Children's Hospital Colorado

Night Terrors in Children

What are night terrors?

Night terrors are an inherited disorder in which a child tends to have dreams during deep sleep from which it is difficult to awaken. These dreams can cause a child to shout, thrash and get out of bed. Night terrors can sometimes be disturbing to parents and caregivers, even though they are harmless to the child.

Unlike nightmares, after a night terror a child is not able to remember the dream when he or she awakens in the morning. Night terrors usually occur within two hours after bedtime. Each episode ends on its own during sleep. 

What causes night terrors?

Night terrors are inherited, meaning a child gets the disorder from his or her parents and the condition runs in families. They occur in 2% of children and usually are not caused by psychological stress. Being overtired can trigger night terrors. Sometimes, recurring night terrors are a symptom of other sleep disorders like obstructive sleep apnea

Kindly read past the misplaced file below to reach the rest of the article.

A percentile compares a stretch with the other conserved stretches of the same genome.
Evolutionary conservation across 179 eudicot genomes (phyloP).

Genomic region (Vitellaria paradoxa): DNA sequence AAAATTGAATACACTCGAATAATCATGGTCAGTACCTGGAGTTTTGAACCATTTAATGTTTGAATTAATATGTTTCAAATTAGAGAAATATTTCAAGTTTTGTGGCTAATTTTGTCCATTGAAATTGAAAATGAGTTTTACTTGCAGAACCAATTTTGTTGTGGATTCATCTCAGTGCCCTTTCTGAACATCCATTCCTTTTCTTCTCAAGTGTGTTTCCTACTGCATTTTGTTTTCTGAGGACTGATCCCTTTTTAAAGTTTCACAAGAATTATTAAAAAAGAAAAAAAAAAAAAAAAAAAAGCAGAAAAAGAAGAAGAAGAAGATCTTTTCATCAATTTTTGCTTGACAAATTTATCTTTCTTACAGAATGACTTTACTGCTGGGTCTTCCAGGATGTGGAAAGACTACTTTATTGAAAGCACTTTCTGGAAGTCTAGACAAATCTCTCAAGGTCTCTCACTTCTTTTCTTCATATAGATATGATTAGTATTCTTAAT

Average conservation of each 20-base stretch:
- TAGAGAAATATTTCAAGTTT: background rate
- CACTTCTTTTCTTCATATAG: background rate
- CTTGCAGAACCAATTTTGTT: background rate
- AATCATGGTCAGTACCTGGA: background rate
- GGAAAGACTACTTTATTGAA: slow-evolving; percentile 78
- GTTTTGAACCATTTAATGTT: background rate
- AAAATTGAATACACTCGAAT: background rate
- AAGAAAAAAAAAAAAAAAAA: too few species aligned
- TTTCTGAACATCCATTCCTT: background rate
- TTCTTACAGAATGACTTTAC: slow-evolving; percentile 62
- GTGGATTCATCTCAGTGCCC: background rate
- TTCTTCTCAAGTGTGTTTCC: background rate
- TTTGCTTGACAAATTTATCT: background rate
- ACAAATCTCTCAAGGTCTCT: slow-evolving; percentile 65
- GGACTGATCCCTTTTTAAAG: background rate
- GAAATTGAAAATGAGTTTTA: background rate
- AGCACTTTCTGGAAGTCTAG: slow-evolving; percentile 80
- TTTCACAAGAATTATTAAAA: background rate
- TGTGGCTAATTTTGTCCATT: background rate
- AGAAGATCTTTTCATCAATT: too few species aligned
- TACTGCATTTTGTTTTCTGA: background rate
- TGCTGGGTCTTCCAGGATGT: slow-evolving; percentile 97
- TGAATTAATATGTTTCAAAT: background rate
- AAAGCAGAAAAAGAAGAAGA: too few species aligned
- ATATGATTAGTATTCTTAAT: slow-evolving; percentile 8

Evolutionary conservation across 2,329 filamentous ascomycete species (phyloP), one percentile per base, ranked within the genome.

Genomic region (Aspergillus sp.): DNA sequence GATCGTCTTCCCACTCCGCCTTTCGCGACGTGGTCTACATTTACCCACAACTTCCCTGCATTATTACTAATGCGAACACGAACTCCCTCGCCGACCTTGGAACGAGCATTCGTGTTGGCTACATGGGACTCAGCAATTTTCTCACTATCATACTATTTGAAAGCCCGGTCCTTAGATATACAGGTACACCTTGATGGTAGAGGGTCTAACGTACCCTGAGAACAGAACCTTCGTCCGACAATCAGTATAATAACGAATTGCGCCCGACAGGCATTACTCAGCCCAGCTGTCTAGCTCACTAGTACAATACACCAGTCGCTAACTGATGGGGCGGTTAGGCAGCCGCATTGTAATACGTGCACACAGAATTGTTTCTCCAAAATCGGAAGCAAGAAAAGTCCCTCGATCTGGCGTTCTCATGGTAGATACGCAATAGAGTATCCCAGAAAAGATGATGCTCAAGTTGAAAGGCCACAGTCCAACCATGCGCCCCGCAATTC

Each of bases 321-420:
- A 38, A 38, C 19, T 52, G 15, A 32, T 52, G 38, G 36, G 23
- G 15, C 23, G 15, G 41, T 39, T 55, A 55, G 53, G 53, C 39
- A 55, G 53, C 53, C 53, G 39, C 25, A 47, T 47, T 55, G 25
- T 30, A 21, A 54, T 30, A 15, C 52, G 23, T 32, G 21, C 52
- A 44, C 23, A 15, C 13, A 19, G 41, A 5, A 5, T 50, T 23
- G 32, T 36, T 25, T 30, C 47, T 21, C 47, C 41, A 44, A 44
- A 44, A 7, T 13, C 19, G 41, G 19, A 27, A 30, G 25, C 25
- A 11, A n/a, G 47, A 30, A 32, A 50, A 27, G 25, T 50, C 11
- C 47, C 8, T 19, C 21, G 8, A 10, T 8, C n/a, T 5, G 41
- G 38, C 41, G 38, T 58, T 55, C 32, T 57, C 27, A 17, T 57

Who gets night terrors?

About 2% of children have night terrors. The problem usually disappears by age 12 or sooner. The condition often runs in families, so children of parents who had night terrors may be more likely to develop them.

What are the signs and symptoms of night terrors?

  • Your child is agitated and restless but cannot be awakened or comforted.
  • Your child may sit up or run around.
  • Your child may scream or talk wildly.
  • Your child appears to be anxious, but doesn't mention any specific fears.
  • Your child doesn't appear to realize that you are there, although your child's eyes are open and staring.
  • The episodes begin 1 to 2 hours after going to sleep.
  • Your child may mistake objects or persons in the room for dangers.
  • The episodes last from 10 to 30 minutes.
  • Your child cannot remember the episode in the morning.

What tests are used to diagnose night terrors?

Usually no testing is required to diagnose night terrors. Doctors can make the diagnosis after learning about your child's sleep history. Sometimes, we ask families to keep a sleep log to write down when their child goes to bed, wakes up and when night terrors happen. In rare cases, we may do a sleep study to confirm that these are night terrors and not nightmares or seizures.